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P508 Dose adjustment in patients with moderate to severe ulcerative colitis: results from year 3 of the UNIFI maintenance study long-term extension

Rowbotham, D.S.(1);Scherl, E.J.(2);Sands, B.E.(3);Panaccione, R.(4);Peyrin-Biroulet, L.(5);Zhang, H.(6);Miao, Y.(6);Leong, R.W.(7);Afif, W.(8);Arasaradnam, R.P.(9);Danese, S.(10);Marano, C.(6);

(1)Auckland City Hospital, Gastroenterology, Auckland, New Zealand;(2)New York Presbyterian Weill Cornell Medical College, Roberts Center for Inflammatory Bowel Disease, New York, United States;(3)Mount Sinai School of Medicine, Henry D. Janowitz Division of Gastroenterology, New York, United States;(4)University of Calgary, Inflammatory Bowel Disease Unit, Calgary, Canada;(5)Nancy University Hospital- Université de Lorraine, Department of Gastroenterology, Nancy, France;(6)Janssen Research & Development- LLC, Immunology, Spring House, United States;(7)Concord Repatriation General Hospital, Inflammatory Bowel Disease Clinic, New South Wales, Australia;(8)McGill University Health Centre, Division of Gastroenterology, Montreal, Canada;(9)University Hospital Coventry and Warwickshire, Gastrointestinal Medicine, Coventry, United Kingdom;(10)Instituto Clinico Humanitas, Department of Gastroenterology, Milano, Italy; UNIFI

Background

The UNIFI randomized-withdrawal maintenance study and long-term extension (LTE) evaluated the safety and efficacy of subcutaneous (SC) ustekinumab (UST) in patients with moderately to severely active ulcerative colitis (UC) who had responded to intravenous (IV) UST during induction. We evaluated the efficacy of UST dose adjustment through Week (Wk) 152 of the long-term extension (LTE).

Methods

523 intravenous UST induction responders were randomized to SC maintenance therapy (SC placebo [PBO], n=175; UST 90mg every 12 weeks [q12w], n=172; or UST 90mg q8w, n=176). 284 UST patients who completed wk44 entered the LTE. PBO patients were discontinued after wk44 unblinding. Based on the investigator’s clinical judgement of their UC disease activity, patients in the LTE were eligible to receive dose adjustment starting at Wk 56: PBO to q8w, q12w to q8w, and q8w to q8w (sham adjustment). Patients in PBO or q8w groups were only eligible for dose adjustment or sham dose adjustment before unblinding. Patients were assessed for symptomatic remission, partial Mayo scores, and inflammatory markers ≥16 wks after dose adjustment.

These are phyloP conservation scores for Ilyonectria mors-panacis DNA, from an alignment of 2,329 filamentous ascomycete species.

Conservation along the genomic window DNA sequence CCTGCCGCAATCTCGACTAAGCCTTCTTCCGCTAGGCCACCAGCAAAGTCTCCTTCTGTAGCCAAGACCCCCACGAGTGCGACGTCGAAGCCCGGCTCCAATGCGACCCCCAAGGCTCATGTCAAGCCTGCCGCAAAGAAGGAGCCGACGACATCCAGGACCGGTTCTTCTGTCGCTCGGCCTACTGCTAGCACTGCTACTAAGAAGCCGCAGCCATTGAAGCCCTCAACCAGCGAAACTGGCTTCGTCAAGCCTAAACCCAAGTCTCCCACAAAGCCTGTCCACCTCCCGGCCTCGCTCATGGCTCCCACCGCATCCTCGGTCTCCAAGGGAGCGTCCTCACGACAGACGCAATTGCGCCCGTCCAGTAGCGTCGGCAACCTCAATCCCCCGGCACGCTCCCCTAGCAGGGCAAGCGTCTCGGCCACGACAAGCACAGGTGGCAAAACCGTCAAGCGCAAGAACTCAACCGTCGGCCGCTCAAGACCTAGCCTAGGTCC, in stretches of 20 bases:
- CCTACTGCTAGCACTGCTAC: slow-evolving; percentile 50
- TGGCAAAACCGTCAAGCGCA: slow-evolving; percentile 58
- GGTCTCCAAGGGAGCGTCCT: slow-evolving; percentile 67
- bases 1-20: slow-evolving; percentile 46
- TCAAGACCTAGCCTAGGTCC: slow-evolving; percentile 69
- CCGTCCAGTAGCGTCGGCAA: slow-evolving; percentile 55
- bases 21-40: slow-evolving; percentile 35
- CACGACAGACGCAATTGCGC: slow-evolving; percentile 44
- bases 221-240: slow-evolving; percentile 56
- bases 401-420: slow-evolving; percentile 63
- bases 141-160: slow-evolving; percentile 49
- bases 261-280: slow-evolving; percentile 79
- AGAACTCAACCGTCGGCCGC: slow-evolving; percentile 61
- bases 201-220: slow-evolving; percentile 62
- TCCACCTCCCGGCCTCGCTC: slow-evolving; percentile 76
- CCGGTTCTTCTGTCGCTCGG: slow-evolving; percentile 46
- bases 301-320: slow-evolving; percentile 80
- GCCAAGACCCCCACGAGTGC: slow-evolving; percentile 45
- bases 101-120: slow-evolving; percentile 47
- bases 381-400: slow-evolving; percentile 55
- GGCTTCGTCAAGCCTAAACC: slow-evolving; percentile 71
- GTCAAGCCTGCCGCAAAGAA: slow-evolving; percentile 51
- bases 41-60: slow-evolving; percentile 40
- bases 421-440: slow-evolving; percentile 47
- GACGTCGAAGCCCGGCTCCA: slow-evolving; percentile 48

Results

Overall, 60 patients (42.6%) in the q12w group and 40 patients (28.0%) in the q8w group underwent dose adjustment (or sham dose adjustment) prior to Wk 156 of the LTE; 51 and 39 patients in each group, respectively, had dose adjustment at Wk 136 or before, providing≥16 wks of data after dose adjustment (Table). At the first visit ≥16 weeks after dose adjustment, 70.6% of patients who adjusted from q12w to q8w and 61.5% who sham dose adjusted from q8w to q8w were in symptomatic remission. At the time of dose adjustment, 27/51 patients (52.9%) in the q12w group and 25/39 patients (64.1%) in the q8w group were in symptomatic remission. Of those who were in symptomatic remission at the time of dose adjustment, the majority (81.5% and 68.0%, respectively) were maintained in symptomatic remission at the first visit ≥16 wks after dose adjustment. Of those who were not in symptomatic remission at the time of dose adjustment, 58.3% and 50.0%, respectively, were in symptomatic remission at the first visit ≥16 wks after dose adjustment. Mean partial Mayo scores and CRP levels decreased after dose adjustment (Table).

Conclusion

Patients may benefit from UST dose adjustment to q8w.

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